3

This is possible through link aggregation or bandwidth bonding, but it's very difficult to achieve with low-end hardware, and also probably expensive. The DD-WRT router firmware has some support for bonding here: http://www.dd-wrt.com/wiki/index.php/Bonding You would need to buy something like a CradlePoint device to convert your 3G dongle to ethernet, so ...


3

I'm using Menu Meter. MenuMeters is a set of CPU, memory, disk, and network monitoring tools for Mac OS X. Although there are numerous other programs which do the same thing, none had quite the feature set I was looking for. Most were windows that sat in a corner or on the desktop, which are inevitably obscured by document windows on a laptop's ...


3

Your symptoms sound like a caching issue. Are you using a card or are you tethering wirelessly to your cell phone? Either your provider's caching server isn't doing a very good job, or some other device in your LAN -- a modem, router, or firewall -- is having problems. (Do you have any such devices? If so, remove them and see if the issue disappears. Also ...


3

You could, but it will not be as straightforward as it seems. Each USB dongles creates its own network, and it will have its own external IP address. You would then need to route calls to one interface or to the other, according to some rules, which you would need to create. For simple cases, it could be OK: you could route everything that goes to your ...


3

Assuming that this issue is because windows prefers the WiFi interface over the 3G Interface, then you might need to manually raise the metric of the WiFi interface, so that Windows will not prefer it as the default interface for internet access. Check : How to select default network interface for internet? Check windows site : ...


2

The MTU is defined per media protocol, and in the case of wireless networks leave a lot of leeway to the specific implementation. This is because a large MTU facilitates quicker transfer of a given amount data due to lower combined overhead, whilst also rapidly loosing in efficiency vs a small MTU if the link is poor and data often has to be retransmitted. ...


2

In situations like this I usually use static routing towards the company sites, and use the alternative connection as default gateway. Was a while since I did this on Windows so my apologies if the syntax is not 100% correct. List your current routes, just for reference. print route Syntax for add a new static route, gateway is the key here. Use the ...


2

An antenna, by itself, can't magically create gain. The gain is mainly dependent on the shape of the antenna, and the surface area (how big it is). Consider the difference between two antennas: an ordinary omnidirectional one (broadcasts and receives in a nearly perfect sphere), and a highly directional one, such as a Yagi. Omnidirectional: Yagi: The ...


2

Hyper-V does not accept wireless adapters, and this "by design". To force Hyper-V to accept a wireless network adapter, one must use the old trick of camouflaging it as a dummy but acceptable virtual adapter which is bridged to the dongle adapter. Below is described how to bridge your dongle network adapter with a virtual network adapter on the host ...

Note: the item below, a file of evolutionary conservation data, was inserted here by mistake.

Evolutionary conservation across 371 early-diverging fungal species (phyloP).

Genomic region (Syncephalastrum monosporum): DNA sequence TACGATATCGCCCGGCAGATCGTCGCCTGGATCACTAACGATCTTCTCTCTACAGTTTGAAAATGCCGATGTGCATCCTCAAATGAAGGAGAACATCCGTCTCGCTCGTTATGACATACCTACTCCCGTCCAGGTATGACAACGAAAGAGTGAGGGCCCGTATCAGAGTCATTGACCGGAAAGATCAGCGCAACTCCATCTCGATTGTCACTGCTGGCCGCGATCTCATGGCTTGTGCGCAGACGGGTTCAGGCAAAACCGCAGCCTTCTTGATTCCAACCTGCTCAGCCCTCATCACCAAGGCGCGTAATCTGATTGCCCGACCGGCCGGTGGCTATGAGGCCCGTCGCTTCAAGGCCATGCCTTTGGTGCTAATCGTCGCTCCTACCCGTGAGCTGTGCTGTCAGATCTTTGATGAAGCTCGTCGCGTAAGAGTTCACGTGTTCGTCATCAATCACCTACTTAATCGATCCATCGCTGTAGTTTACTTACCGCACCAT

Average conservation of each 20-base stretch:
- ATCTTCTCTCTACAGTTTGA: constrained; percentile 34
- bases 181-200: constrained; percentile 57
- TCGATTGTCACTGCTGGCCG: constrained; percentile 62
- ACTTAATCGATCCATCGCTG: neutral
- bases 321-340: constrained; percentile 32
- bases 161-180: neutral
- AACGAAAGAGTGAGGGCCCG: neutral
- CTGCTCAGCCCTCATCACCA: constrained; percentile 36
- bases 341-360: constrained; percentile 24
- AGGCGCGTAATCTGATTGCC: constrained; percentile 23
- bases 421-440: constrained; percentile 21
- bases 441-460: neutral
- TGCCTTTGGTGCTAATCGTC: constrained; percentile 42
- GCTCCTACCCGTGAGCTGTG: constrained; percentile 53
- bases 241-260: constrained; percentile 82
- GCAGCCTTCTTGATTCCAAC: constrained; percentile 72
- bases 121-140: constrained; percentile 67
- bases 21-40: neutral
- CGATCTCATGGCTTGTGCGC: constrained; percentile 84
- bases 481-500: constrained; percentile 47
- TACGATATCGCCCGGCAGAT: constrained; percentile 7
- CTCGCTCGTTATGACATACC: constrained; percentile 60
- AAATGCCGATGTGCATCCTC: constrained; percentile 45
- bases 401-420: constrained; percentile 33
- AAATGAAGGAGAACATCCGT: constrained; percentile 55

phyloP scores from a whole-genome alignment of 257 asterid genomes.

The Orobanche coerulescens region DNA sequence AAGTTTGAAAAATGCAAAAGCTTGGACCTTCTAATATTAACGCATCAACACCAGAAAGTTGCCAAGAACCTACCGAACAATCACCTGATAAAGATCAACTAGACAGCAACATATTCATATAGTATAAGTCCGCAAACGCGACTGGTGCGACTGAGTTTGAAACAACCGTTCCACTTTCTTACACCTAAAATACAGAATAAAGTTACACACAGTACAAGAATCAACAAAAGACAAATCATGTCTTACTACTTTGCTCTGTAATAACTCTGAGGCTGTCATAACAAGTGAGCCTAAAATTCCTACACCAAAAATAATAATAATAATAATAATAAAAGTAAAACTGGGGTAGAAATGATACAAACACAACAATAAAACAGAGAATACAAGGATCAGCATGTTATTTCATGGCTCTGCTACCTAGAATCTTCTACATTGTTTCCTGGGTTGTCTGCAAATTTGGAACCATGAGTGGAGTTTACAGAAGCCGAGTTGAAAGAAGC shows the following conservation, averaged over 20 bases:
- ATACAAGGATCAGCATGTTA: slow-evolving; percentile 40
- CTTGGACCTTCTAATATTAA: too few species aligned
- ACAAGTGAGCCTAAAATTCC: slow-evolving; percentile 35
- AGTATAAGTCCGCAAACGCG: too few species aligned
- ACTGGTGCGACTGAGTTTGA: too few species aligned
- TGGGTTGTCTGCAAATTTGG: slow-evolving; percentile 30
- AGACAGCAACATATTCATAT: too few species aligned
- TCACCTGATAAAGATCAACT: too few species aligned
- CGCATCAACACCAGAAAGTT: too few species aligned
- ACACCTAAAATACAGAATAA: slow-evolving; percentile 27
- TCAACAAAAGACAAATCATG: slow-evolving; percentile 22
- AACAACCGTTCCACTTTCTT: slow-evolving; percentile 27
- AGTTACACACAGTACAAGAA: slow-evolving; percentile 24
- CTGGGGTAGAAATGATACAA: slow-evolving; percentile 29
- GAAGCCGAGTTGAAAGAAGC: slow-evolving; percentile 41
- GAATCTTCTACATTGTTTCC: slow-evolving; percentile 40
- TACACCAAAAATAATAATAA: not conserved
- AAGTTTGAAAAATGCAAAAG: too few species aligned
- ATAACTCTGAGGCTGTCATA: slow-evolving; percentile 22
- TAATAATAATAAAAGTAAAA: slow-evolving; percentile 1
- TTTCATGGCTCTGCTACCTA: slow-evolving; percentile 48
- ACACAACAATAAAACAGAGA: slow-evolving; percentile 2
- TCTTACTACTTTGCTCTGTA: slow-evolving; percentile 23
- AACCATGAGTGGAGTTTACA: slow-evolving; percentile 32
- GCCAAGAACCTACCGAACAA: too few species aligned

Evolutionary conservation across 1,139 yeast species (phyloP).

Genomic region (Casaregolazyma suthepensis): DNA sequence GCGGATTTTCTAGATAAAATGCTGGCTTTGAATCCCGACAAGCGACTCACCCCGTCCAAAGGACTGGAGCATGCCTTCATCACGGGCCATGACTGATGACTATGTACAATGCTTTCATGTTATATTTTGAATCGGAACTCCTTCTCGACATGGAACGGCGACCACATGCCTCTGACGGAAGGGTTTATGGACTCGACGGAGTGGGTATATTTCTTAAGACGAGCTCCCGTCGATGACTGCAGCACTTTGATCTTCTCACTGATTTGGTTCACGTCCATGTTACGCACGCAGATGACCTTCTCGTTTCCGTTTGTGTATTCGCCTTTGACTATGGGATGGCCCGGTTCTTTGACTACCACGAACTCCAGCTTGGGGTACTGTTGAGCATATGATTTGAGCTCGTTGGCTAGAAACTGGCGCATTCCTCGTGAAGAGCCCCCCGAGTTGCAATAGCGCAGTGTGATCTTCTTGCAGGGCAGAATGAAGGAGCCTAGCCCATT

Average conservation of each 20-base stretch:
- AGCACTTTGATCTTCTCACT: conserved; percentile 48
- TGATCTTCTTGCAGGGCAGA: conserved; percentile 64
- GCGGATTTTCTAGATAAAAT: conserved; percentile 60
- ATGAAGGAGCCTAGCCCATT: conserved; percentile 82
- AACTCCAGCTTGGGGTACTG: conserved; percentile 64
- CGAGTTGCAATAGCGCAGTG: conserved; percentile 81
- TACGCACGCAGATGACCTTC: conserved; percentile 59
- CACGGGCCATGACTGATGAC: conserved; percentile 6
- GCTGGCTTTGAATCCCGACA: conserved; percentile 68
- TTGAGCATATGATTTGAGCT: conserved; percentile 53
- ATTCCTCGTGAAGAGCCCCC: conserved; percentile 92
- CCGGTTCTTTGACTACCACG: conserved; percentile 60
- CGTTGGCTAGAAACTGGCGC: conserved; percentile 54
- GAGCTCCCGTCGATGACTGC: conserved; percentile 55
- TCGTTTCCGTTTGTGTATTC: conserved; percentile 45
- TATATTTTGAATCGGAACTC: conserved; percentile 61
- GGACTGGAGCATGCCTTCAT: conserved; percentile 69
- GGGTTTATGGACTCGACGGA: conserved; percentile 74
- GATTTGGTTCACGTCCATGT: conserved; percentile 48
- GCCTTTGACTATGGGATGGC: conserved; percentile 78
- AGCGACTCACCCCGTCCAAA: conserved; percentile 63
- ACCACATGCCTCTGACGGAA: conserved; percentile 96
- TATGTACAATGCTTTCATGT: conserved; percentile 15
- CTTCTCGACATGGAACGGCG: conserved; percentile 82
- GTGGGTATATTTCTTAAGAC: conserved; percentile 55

2

I believe the Novatel MiFi will do what you require. Wonderful device. http://www.anandtech.com/show/4500/novatel-wireless-mifi-4510l-review-the-best-4g-lte-wifi-hotspot Available in 4G on both Sprint and Verizon. Virgin Mobile also has one I believe (uses the sprint network), but I think they throttle the speeds. Not entirely sure.


2

I guess it should be possible to share the connection over LAN, and then use the router as a WiFi access point for the other devices. Set up the router You will not use the router to connect to a modem, but it will rather just "share" the shared internet connection. First, you need to access the router's settings. Consider your router's manual to see ...


2

3G is needs a good signal and in patchy areas your packets will get lost, and will need to resend and acknowledge.. that is the main problem of it slowing down and then speeding up again. You can solve your problem by using a GSM/CDMA/3G/HSDPA Amplifier 3G Amplifier There are other ones out there, but these a pretty cheap.. they used to cost about ...


2

Vista supports only one internet connection, and in addition has the annoying habit of always preferring wired connections over non-wired, on the supposition that they are faster (have better metric). See this article for a solution with many screenshots : "Windows Vista Multiple Networks: Wireless To Public WIFI and Wired To Private LAN". The basic ...


2

Windows Update constantly changes its IP address, so you'd have to block out a massive range of IPs to prevent it. If your firewall supports DNS blocking, block out these hosts: http://windowsupdate.microsoft.com http://*.windowsupdate.microsoft.com https://*.windowsupdate.microsoft.com http://*.update.microsoft.com https://*.update.microsoft.com ...